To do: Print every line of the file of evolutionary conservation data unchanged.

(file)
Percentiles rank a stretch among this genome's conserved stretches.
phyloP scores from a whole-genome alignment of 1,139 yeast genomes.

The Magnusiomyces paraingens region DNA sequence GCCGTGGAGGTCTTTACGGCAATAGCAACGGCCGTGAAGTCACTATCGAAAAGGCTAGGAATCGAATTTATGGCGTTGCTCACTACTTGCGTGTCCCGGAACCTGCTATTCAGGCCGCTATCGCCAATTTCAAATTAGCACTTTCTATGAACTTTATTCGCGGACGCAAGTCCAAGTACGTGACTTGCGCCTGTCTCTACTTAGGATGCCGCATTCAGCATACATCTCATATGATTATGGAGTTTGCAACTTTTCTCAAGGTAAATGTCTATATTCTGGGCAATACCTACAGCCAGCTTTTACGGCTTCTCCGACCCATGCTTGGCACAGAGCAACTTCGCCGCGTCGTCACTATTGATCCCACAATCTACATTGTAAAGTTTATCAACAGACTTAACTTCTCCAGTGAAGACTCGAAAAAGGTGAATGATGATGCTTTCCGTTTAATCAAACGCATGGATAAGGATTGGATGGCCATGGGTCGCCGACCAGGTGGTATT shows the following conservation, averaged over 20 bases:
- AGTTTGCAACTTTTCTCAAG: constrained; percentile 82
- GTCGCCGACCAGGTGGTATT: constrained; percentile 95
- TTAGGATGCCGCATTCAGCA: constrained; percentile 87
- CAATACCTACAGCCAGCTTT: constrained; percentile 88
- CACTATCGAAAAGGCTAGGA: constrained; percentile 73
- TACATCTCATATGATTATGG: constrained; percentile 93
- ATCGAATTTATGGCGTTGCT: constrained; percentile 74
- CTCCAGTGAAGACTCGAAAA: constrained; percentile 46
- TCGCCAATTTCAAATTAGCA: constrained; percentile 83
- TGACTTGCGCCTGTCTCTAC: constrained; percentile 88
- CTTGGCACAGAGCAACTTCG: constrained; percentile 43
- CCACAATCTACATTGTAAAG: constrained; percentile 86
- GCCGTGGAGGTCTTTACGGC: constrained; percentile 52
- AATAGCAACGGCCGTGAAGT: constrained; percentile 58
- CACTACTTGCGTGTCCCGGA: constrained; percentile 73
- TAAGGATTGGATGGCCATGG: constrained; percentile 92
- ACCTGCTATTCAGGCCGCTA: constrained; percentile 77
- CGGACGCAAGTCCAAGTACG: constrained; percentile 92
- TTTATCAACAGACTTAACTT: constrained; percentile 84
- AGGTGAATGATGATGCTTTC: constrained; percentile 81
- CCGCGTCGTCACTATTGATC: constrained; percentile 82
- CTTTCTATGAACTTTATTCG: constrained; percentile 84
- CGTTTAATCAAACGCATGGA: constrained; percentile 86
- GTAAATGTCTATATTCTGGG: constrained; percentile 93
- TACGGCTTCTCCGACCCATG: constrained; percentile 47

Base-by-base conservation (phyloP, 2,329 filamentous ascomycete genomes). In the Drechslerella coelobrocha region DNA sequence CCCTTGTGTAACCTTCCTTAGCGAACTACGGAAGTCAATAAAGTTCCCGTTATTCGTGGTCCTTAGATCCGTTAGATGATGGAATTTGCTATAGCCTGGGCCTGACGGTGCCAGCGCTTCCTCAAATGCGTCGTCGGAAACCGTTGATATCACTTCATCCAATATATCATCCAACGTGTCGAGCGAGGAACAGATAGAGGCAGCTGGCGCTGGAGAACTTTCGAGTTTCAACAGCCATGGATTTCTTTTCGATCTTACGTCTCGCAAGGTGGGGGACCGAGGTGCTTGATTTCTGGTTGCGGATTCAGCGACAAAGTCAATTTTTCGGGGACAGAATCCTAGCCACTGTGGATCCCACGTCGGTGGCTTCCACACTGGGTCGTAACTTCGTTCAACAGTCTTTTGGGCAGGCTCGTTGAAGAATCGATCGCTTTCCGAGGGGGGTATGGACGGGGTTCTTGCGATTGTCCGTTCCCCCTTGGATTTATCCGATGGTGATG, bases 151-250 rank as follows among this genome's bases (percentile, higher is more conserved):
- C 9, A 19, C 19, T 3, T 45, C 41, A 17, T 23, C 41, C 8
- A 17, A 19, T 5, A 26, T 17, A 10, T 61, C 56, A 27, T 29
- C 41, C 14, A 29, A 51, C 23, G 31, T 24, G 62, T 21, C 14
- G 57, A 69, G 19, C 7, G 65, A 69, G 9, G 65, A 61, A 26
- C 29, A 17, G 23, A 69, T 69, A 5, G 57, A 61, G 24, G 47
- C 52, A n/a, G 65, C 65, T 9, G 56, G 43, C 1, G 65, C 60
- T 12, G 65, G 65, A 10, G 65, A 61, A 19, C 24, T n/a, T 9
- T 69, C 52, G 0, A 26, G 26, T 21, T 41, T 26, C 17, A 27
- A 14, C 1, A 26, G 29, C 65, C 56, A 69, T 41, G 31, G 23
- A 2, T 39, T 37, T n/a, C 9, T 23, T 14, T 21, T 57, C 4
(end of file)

Percentiles rank a stretch among this genome's conserved stretches.
phyloP scores from a whole-genome alignment of 1,139 yeast genomes.

The Magnusiomyces paraingens region DNA sequence GCCGTGGAGGTCTTTACGGCAATAGCAACGGCCGTGAAGTCACTATCGAAAAGGCTAGGAATCGAATTTATGGCGTTGCTCACTACTTGCGTGTCCCGGAACCTGCTATTCAGGCCGCTATCGCCAATTTCAAATTAGCACTTTCTATGAACTTTATTCGCGGACGCAAGTCCAAGTACGTGACTTGCGCCTGTCTCTACTTAGGATGCCGCATTCAGCATACATCTCATATGATTATGGAGTTTGCAACTTTTCTCAAGGTAAATGTCTATATTCTGGGCAATACCTACAGCCAGCTTTTACGGCTTCTCCGACCCATGCTTGGCACAGAGCAACTTCGCCGCGTCGTCACTATTGATCCCACAATCTACATTGTAAAGTTTATCAACAGACTTAACTTCTCCAGTGAAGACTCGAAAAAGGTGAATGATGATGCTTTCCGTTTAATCAAACGCATGGATAAGGATTGGATGGCCATGGGTCGCCGACCAGGTGGTATT shows the following conservation, averaged over 20 bases:
- AGTTTGCAACTTTTCTCAAG: constrained; percentile 82
- GTCGCCGACCAGGTGGTATT: constrained; percentile 95
- TTAGGATGCCGCATTCAGCA: constrained; percentile 87
- CAATACCTACAGCCAGCTTT: constrained; percentile 88
- CACTATCGAAAAGGCTAGGA: constrained; percentile 73
- TACATCTCATATGATTATGG: constrained; percentile 93
- ATCGAATTTATGGCGTTGCT: constrained; percentile 74
- CTCCAGTGAAGACTCGAAAA: constrained; percentile 46
- TCGCCAATTTCAAATTAGCA: constrained; percentile 83
- TGACTTGCGCCTGTCTCTAC: constrained; percentile 88
- CTTGGCACAGAGCAACTTCG: constrained; percentile 43
- CCACAATCTACATTGTAAAG: constrained; percentile 86
- GCCGTGGAGGTCTTTACGGC: constrained; percentile 52
- AATAGCAACGGCCGTGAAGT: constrained; percentile 58
- CACTACTTGCGTGTCCCGGA: constrained; percentile 73
- TAAGGATTGGATGGCCATGG: constrained; percentile 92
- ACCTGCTATTCAGGCCGCTA: constrained; percentile 77
- CGGACGCAAGTCCAAGTACG: constrained; percentile 92
- TTTATCAACAGACTTAACTT: constrained; percentile 84
- AGGTGAATGATGATGCTTTC: constrained; percentile 81
- CCGCGTCGTCACTATTGATC: constrained; percentile 82
- CTTTCTATGAACTTTATTCG: constrained; percentile 84
- CGTTTAATCAAACGCATGGA: constrained; percentile 86
- GTAAATGTCTATATTCTGGG: constrained; percentile 93
- TACGGCTTCTCCGACCCATG: constrained; percentile 47

Base-by-base conservation (phyloP, 2,329 filamentous ascomycete genomes). In the Drechslerella coelobrocha region DNA sequence CCCTTGTGTAACCTTCCTTAGCGAACTACGGAAGTCAATAAAGTTCCCGTTATTCGTGGTCCTTAGATCCGTTAGATGATGGAATTTGCTATAGCCTGGGCCTGACGGTGCCAGCGCTTCCTCAAATGCGTCGTCGGAAACCGTTGATATCACTTCATCCAATATATCATCCAACGTGTCGAGCGAGGAACAGATAGAGGCAGCTGGCGCTGGAGAACTTTCGAGTTTCAACAGCCATGGATTTCTTTTCGATCTTACGTCTCGCAAGGTGGGGGACCGAGGTGCTTGATTTCTGGTTGCGGATTCAGCGACAAAGTCAATTTTTCGGGGACAGAATCCTAGCCACTGTGGATCCCACGTCGGTGGCTTCCACACTGGGTCGTAACTTCGTTCAACAGTCTTTTGGGCAGGCTCGTTGAAGAATCGATCGCTTTCCGAGGGGGGTATGGACGGGGTTCTTGCGATTGTCCGTTCCCCCTTGGATTTATCCGATGGTGATG, bases 151-250 rank as follows among this genome's bases (percentile, higher is more conserved):
- C 9, A 19, C 19, T 3, T 45, C 41, A 17, T 23, C 41, C 8
- A 17, A 19, T 5, A 26, T 17, A 10, T 61, C 56, A 27, T 29
- C 41, C 14, A 29, A 51, C 23, G 31, T 24, G 62, T 21, C 14
- G 57, A 69, G 19, C 7, G 65, A 69, G 9, G 65, A 61, A 26
- C 29, A 17, G 23, A 69, T 69, A 5, G 57, A 61, G 24, G 47
- C 52, A n/a, G 65, C 65, T 9, G 56, G 43, C 1, G 65, C 60
- T 12, G 65, G 65, A 10, G 65, A 61, A 19, C 24, T n/a, T 9
- T 69, C 52, G 0, A 26, G 26, T 21, T 41, T 26, C 17, A 27
- A 14, C 1, A 26, G 29, C 65, C 56, A 69, T 41, G 31, G 23
- A 2, T 39, T 37, T n/a, C 9, T 23, T 14, T 21, T 57, C 4